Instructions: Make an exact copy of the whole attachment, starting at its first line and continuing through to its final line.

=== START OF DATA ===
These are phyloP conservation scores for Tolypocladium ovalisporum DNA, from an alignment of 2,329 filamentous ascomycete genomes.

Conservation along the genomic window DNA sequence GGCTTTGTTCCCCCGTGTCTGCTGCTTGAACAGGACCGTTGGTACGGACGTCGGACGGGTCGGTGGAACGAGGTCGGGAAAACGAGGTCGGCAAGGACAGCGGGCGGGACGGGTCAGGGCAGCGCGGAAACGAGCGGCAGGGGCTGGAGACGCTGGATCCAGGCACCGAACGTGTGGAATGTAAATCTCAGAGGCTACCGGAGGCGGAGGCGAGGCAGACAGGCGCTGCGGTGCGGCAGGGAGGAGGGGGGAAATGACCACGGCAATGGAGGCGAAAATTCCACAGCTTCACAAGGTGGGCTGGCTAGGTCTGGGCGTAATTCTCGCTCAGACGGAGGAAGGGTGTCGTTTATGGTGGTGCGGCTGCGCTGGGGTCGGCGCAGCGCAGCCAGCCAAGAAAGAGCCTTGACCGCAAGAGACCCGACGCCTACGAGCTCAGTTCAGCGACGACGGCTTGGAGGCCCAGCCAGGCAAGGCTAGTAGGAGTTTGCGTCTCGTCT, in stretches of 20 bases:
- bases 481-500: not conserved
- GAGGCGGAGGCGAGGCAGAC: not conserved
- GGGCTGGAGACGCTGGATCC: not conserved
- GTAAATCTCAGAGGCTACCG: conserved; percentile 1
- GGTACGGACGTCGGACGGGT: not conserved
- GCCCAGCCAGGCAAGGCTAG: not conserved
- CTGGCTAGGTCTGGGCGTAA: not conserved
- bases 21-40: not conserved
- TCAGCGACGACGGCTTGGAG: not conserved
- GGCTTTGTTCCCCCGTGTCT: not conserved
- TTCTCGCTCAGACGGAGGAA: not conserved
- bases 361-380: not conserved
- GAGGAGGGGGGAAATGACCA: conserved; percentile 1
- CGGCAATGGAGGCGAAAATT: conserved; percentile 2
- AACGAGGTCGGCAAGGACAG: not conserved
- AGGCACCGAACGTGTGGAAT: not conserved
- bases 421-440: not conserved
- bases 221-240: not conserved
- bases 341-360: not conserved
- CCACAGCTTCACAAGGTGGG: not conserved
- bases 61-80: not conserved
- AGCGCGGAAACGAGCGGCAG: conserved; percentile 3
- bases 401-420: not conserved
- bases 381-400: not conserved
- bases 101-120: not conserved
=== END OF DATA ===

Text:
These are phyloP conservation scores for Tolypocladium ovalisporum DNA, from an alignment of 2,329 filamentous ascomycete genomes.

Conservation along the genomic window DNA sequence GGCTTTGTTCCCCCGTGTCTGCTGCTTGAACAGGACCGTTGGTACGGACGTCGGACGGGTCGGTGGAACGAGGTCGGGAAAACGAGGTCGGCAAGGACAGCGGGCGGGACGGGTCAGGGCAGCGCGGAAACGAGCGGCAGGGGCTGGAGACGCTGGATCCAGGCACCGAACGTGTGGAATGTAAATCTCAGAGGCTACCGGAGGCGGAGGCGAGGCAGACAGGCGCTGCGGTGCGGCAGGGAGGAGGGGGGAAATGACCACGGCAATGGAGGCGAAAATTCCACAGCTTCACAAGGTGGGCTGGCTAGGTCTGGGCGTAATTCTCGCTCAGACGGAGGAAGGGTGTCGTTTATGGTGGTGCGGCTGCGCTGGGGTCGGCGCAGCGCAGCCAGCCAAGAAAGAGCCTTGACCGCAAGAGACCCGACGCCTACGAGCTCAGTTCAGCGACGACGGCTTGGAGGCCCAGCCAGGCAAGGCTAGTAGGAGTTTGCGTCTCGTCT, in stretches of 20 bases:
- bases 481-500: not conserved
- GAGGCGGAGGCGAGGCAGAC: not conserved
- GGGCTGGAGACGCTGGATCC: not conserved
- GTAAATCTCAGAGGCTACCG: conserved; percentile 1
- GGTACGGACGTCGGACGGGT: not conserved
- GCCCAGCCAGGCAAGGCTAG: not conserved
- CTGGCTAGGTCTGGGCGTAA: not conserved
- bases 21-40: not conserved
- TCAGCGACGACGGCTTGGAG: not conserved
- GGCTTTGTTCCCCCGTGTCT: not conserved
- TTCTCGCTCAGACGGAGGAA: not conserved
- bases 361-380: not conserved
- GAGGAGGGGGGAAATGACCA: conserved; percentile 1
- CGGCAATGGAGGCGAAAATT: conserved; percentile 2
- AACGAGGTCGGCAAGGACAG: not conserved
- AGGCACCGAACGTGTGGAAT: not conserved
- bases 421-440: not conserved
- bases 221-240: not conserved
- bases 341-360: not conserved
- CCACAGCTTCACAAGGTGGG: not conserved
- bases 61-80: not conserved
- AGCGCGGAAACGAGCGGCAG: conserved; percentile 3
- bases 401-420: not conserved
- bases 381-400: not conserved
- bases 101-120: not conserved